You mentioned the third focus area of yours—working with cities on understanding the real cost of operating busses, and assessing appropriate subsidies and incentives that move the needle on creating a well-designed, well-used transport system. Help me understand the details embedded in this part of your research.
Sure. In China, bus fares are incredibly low, so bus operators are consistently operating at a loss; as a result, they are not compelled to improve service quality. They require subsidies to continue operations; however, governments have been reluctant to offer subsidies because they had a hard time knowing the real costs without good data. This has been a particularly acute problem with our national push to get cities to migrate from investment and use of diesel busses to e-busses (electric busses). Diesel has long been used to power busses here, and operators know the rhythms and rhymes of those operations. E-bus technology requires different operations, different training, and different protocols. For example, operators need to learn and develop practices to anticipate re-charging every 120,000 kilometers per day, compared to the 200,000 kilometer run diesels can make. With China’s critical air pollution issues, the Ministry recognizes the need to push for a cleaner transport system, and communications, training, and education about the value of these changes would go a long way to building the political and public will to change. There are localized challenges for operators associated with the top-down national e-bus movement, too. For example, costs of running e-busses are higher for operators, and as yet, governments have been reluctant to issue subsidies. As operations data comes in through the database, and our research team begins to analyze that data, we’ll be able to help the Ministry assess what subsidies and incentives will be beneficial for operators, users, and for advancing and evolving the transport system as a whole.
As it is, there are already operators who want to migrate their operations from diesel to e-bus. But the operators need guidance. There’s a ton of variation in the relative efficiency, safety, cost, and emissions reduction potential of each model. There’s not a ton of published data or analysis yet about e-bus performance, so our team is beginning to evaluate the performance of e-busses (by 2017 40% of bus operations in China were run using e-busses, that’s 250K e-busses on the road now) now that we’re starting to get a good amount of data to analyze. We do know that e-bus performance varies by a lot of factors, so there’s much to study.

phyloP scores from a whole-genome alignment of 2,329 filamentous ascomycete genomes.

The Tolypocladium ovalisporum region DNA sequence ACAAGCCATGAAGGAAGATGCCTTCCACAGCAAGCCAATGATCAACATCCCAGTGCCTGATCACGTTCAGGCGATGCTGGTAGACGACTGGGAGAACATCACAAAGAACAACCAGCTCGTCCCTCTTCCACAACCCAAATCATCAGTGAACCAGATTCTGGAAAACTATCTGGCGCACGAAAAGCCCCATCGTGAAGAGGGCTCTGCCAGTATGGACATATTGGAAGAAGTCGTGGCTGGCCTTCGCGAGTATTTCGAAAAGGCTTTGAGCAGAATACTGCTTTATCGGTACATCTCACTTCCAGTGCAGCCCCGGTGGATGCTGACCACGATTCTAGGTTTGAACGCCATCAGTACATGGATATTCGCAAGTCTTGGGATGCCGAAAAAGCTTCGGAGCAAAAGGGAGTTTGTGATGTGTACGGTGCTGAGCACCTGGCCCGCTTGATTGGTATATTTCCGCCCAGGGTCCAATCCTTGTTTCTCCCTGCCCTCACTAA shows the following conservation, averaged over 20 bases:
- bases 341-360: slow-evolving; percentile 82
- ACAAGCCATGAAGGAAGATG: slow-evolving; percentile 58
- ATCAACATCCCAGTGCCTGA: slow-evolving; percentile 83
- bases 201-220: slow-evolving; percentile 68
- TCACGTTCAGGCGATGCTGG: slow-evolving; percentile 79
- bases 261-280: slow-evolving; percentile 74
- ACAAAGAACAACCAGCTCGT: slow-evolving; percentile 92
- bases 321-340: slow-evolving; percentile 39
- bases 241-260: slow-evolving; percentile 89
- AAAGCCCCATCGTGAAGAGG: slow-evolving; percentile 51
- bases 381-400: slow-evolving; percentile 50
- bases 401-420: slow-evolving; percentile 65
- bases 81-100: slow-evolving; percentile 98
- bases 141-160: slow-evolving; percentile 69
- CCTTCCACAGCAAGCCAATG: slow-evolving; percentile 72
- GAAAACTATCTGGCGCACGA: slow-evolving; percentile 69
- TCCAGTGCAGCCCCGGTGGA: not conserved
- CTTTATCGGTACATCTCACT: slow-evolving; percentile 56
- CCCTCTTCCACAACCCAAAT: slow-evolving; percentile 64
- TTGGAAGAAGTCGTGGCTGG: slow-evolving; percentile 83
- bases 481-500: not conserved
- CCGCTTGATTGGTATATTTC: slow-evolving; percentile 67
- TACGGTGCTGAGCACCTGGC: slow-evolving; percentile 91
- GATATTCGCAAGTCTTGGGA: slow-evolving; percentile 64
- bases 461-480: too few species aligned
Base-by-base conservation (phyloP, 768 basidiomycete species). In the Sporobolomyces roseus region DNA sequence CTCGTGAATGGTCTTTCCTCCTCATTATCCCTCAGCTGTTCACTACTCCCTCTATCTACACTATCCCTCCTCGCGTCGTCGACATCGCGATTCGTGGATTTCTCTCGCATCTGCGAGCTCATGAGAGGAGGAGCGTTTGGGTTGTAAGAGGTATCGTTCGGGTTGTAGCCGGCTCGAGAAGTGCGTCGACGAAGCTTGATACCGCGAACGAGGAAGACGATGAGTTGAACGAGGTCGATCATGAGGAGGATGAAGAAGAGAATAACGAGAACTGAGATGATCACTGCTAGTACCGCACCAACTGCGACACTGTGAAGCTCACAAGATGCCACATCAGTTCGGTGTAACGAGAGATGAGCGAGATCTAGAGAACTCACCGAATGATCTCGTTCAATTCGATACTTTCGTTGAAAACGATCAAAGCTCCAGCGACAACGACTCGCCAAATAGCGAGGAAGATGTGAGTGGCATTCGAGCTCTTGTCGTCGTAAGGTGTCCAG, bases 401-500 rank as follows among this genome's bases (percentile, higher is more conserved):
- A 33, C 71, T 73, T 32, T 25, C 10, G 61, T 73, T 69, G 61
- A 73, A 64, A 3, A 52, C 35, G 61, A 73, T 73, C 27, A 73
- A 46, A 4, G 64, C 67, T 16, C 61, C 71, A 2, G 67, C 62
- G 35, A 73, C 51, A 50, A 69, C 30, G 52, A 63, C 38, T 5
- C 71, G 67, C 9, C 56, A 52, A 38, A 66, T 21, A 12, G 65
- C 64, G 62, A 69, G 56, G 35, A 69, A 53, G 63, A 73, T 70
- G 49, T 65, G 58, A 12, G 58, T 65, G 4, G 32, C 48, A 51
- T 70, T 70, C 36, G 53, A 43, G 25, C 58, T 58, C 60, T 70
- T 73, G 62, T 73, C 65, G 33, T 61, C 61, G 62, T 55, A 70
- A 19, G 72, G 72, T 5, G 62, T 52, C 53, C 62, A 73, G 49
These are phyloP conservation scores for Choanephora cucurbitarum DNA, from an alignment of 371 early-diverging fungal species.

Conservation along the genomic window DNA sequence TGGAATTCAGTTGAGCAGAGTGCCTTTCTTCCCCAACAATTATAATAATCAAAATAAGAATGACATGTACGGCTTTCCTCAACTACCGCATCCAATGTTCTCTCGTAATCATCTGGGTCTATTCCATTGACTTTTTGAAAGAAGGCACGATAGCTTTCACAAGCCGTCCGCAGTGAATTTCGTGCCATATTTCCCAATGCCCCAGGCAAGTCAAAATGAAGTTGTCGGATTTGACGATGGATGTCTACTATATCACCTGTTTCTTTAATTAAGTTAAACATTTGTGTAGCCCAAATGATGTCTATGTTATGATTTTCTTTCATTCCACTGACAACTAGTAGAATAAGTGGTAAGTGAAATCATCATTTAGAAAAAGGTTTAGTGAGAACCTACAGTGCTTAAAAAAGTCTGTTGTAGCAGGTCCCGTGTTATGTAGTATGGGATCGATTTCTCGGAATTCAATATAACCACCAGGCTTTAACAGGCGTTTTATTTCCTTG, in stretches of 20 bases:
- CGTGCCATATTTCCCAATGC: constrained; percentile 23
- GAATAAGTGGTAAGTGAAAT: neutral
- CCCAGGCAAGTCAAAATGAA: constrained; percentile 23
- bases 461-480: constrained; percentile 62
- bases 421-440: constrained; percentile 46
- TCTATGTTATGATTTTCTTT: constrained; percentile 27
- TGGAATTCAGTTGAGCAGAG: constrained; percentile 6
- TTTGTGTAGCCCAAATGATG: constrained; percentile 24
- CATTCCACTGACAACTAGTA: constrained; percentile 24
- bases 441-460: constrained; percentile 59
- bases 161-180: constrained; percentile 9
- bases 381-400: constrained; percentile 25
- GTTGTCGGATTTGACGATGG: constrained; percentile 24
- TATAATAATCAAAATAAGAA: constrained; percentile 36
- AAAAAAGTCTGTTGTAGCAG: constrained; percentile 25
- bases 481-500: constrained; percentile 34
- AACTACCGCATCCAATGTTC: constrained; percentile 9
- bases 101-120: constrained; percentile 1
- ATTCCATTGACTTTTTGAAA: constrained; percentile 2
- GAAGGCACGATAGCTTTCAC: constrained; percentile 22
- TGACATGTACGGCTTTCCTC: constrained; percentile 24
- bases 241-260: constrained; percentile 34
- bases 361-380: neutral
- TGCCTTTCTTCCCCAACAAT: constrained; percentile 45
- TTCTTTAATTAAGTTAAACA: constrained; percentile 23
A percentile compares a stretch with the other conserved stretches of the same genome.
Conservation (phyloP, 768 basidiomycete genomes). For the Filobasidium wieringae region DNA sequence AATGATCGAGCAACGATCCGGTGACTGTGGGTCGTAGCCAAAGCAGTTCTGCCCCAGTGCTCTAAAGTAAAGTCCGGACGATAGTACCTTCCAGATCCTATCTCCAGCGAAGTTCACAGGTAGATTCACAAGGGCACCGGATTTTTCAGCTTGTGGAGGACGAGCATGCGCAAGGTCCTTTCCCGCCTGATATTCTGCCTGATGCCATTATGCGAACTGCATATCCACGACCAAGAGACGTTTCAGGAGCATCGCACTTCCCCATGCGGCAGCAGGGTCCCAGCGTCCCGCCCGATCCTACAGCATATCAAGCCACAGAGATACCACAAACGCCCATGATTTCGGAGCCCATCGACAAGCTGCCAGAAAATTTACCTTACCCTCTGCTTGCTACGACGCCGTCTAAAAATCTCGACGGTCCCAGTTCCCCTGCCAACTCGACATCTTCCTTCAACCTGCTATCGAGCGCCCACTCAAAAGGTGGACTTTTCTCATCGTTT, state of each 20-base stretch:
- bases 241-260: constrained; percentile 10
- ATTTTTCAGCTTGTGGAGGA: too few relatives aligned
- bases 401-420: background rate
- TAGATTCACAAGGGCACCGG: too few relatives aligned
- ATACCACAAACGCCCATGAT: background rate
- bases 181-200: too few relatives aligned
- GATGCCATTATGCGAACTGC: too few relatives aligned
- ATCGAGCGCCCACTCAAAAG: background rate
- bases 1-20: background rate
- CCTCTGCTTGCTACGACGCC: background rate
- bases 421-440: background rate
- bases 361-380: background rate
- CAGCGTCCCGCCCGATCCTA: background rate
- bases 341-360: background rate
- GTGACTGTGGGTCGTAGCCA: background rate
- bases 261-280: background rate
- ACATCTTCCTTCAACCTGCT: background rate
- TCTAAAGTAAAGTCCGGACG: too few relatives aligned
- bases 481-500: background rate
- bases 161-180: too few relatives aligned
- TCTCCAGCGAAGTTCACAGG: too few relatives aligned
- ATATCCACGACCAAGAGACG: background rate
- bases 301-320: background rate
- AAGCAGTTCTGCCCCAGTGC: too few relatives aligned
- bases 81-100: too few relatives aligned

So, having everyone contribute data to the national database is critical, right? How does the Ministry communicate with people at various government levels, and especially the operators, about the need for data? What compels these people to participate?
That’s a good question. There’s promise of the national government offering incentives for investing in e-busses, but an operator cannot get an incentive or subsidy unless they’re registered on the national database platform. So yes, there’s good financial incentive for operators to contribute their performance data.
Can you tell me—what’s the messaging about the importance of your research to the wider movement to invest in a national transport system? Why now? And where it will take the country?
This is an excellent time for China and its cities to develop and invest in a public transport system. Right now, cars are very affordable in China, but our resources are limited: people are struggling—they wish to own their own car and get themselves to work or wherever they need to go, but there’s a lot of congestion, and no one can go as fast as they need or want to. With the rate at which cars are coming onto the road, China’s roadways will be over maximum carrying capacity within five years. Right now is our window; this is our best shot at making a systems-level impact on transport and climate, by investing in e-busses system-wide. Our largest cities have great efficiencies built into them, simply because they are so densely populated that cars are already at a disadvantage on established roadways. These are the places to learn from, because for much of China, rapidly emerging cities are the places where we can get it right. There are millions of people moving to growing cities, and these places can create their own path forward into the future by learning from the mistakes our larger and more established cities like Beijing and Shanghai have already made. Emerging cities across China are where we can make perhaps our greatest, large-scale impact.
You make an excellent point about emerging cities learning the cautionary transport tales of older, more established cities. Tell me about how cities in China are learning from each other, and from other cities around the world?